Embarking on a journey to Iowa’s trout streams during the crisp fall season is a distinctive way to appreciate nature and witness the breathtaking hues of Iowa’s prized trout. During this time, male brown and brook trout showcase their most vibrant spawning colors, creating a captivating spectacle.
Iowa stands as a haven for anglers, boasting some of the Midwest’s most picturesque and abundant trout streams. The Northeastern region, in particular, is a true angler’s paradise, adorned with hundreds of miles of trout streams. Whether you prefer easily accessible streams in state or county parks or the more secluded ones nestled in Iowa’s wild landscapes, there are ample opportunities to reel in rainbow, brown, and brook trout.
Mike Steuck, Iowa DNR fisheries supervisor for interior streams, attests to the bustling activity this season: “It’s a busy place this time of year. Anglers can test their skills with lots of wild fish in these streams.”
While the fall colors may be slightly past their peak, the bluffs, valleys, and rock formations still offer breathtaking views. Little Paint, located west of Harpers Ferry, provides an excellent starting point to witness some of Northeast Iowa’s best bluffs. Numerous overlooks offer stunning perspectives of the stream below.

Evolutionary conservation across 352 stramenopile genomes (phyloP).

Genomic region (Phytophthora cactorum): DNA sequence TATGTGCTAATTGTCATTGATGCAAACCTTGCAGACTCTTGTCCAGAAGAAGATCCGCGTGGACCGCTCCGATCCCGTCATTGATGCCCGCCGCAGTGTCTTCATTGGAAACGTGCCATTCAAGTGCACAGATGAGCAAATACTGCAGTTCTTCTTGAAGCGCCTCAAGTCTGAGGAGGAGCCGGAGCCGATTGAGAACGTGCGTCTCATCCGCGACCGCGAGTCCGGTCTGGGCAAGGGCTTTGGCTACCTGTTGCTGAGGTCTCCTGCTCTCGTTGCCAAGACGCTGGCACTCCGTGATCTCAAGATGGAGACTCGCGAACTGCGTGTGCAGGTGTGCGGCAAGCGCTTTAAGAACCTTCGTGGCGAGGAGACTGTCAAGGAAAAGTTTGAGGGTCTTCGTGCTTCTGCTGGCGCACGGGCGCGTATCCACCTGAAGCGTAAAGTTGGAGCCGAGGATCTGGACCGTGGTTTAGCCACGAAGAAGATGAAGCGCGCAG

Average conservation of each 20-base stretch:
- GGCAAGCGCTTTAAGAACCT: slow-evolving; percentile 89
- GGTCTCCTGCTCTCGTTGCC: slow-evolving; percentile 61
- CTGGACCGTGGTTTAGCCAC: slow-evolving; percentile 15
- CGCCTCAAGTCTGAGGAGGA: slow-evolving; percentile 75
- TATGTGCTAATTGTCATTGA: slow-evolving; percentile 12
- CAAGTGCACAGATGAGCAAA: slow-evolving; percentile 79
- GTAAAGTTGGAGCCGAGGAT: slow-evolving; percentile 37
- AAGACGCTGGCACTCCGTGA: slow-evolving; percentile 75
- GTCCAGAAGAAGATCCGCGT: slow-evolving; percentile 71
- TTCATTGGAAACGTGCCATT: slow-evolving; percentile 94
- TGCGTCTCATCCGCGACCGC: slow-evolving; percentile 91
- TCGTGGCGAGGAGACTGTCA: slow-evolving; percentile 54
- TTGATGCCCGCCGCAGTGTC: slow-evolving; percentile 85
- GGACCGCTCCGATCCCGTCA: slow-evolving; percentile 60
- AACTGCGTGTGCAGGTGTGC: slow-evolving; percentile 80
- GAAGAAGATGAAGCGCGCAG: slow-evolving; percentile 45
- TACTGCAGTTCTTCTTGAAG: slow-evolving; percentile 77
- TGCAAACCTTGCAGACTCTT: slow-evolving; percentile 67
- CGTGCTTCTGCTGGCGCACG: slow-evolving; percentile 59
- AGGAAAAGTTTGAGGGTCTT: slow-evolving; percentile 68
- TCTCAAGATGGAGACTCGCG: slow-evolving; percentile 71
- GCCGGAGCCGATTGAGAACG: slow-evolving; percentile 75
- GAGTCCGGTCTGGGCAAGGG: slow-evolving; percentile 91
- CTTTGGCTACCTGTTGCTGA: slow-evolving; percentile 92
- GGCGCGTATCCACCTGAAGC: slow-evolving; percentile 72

Trout enthusiasts can find stream-reared brown trout measuring up to 18 inches and 10- to 12-inch stocked rainbow trout in the Maquoketa River. Public access spots line the river in Clayton and Delaware counties, providing ample opportunities for anglers. Rainbow trout tend to inhabit pools and runs, while brown trout prefer areas with wood habitat.
For those seeking a chance to catch all three trout species in one outing, Spring Branch Creek, southeast of Manchester, offers more than 1.5 miles of easily accessible cold-water stream with great public access.
A crucial skill for successful trout fishing is the ability to “read” a stream, identifying habitats that offer food and cover. Trout strategically position themselves along the edge of the current flow, near protective cover, where the stream carries food to them.
Fall is a time when trout actively seek to bulk up for the impending winter, and they are perpetually hungry. Brown and brook trout lay their eggs in nests called redds in October and November, staying in these cleaned gravel areas on the stream bottom until they hatch in late winter or early spring. Anglers should tread carefully to avoid disrupting these nests.
Stealth is key when targeting brown trout, as they are known to be wary. “If you can see them, they have already seen you and probably will not bite,” advises Steuck.
The choice of fishing gear and conditions can significantly impact success. On overcast and gray days, spin fishing gear is recommended, as trout are less wary of lures during such conditions. For fly fishing enthusiasts, midday on sunny and bright days is optimal, as the cooler fall temperatures can stimulate insect hatches. While dry flies can still be effective, nymphs may be a more reliable option.
Northeast Iowa attracts anglers from across the state to its cold-water streams, offering an exceptional trout fishing experience. Iowa’s trout season remains open throughout the year, providing anglers with continuous opportunities. However, a valid fishing license, along with the payment of the trout fee, is required to fish for or possess trout. The daily limit is set at five trout per licensed angler, with a possession limit of 10.